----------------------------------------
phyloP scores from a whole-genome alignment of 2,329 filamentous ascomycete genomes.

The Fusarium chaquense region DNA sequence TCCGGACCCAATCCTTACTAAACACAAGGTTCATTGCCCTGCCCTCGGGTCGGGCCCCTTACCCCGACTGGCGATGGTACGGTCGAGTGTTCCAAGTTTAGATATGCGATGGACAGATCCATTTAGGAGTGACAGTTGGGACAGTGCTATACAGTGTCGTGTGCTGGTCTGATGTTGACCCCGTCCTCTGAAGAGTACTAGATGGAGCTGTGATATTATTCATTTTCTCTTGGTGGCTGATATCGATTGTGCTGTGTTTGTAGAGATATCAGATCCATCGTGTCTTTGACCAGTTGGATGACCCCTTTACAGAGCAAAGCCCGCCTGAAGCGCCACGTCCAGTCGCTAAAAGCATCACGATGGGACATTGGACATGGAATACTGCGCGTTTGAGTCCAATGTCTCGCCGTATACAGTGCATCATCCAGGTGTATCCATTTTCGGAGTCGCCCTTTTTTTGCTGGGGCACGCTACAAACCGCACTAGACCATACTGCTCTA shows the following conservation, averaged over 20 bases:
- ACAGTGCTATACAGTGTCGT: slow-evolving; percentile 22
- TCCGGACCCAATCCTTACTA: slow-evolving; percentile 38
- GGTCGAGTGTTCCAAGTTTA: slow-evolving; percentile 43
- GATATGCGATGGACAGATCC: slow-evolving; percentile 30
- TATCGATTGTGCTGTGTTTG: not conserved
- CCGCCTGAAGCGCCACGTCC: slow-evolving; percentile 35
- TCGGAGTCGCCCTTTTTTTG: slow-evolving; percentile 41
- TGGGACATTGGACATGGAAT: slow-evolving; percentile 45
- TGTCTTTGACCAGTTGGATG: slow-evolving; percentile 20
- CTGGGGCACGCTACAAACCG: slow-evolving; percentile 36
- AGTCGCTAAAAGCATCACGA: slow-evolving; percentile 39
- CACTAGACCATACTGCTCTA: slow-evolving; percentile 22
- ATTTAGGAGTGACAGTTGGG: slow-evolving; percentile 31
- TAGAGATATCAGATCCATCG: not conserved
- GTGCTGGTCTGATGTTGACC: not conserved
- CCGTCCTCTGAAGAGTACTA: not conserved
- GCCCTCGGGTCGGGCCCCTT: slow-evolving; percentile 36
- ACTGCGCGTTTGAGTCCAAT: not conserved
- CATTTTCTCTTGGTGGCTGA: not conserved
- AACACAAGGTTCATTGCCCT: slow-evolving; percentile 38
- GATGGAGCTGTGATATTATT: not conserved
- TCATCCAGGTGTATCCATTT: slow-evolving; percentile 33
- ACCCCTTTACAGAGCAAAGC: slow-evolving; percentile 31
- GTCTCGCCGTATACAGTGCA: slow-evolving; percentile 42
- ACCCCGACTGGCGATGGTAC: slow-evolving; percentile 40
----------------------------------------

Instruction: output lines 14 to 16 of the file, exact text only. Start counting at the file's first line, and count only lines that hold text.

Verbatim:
- CACTAGACCATACTGCTCTA: slow-evolving; percentile 22
- ATTTAGGAGTGACAGTTGGG: slow-evolving; percentile 31
- TAGAGATATCAGATCCATCG: not conserved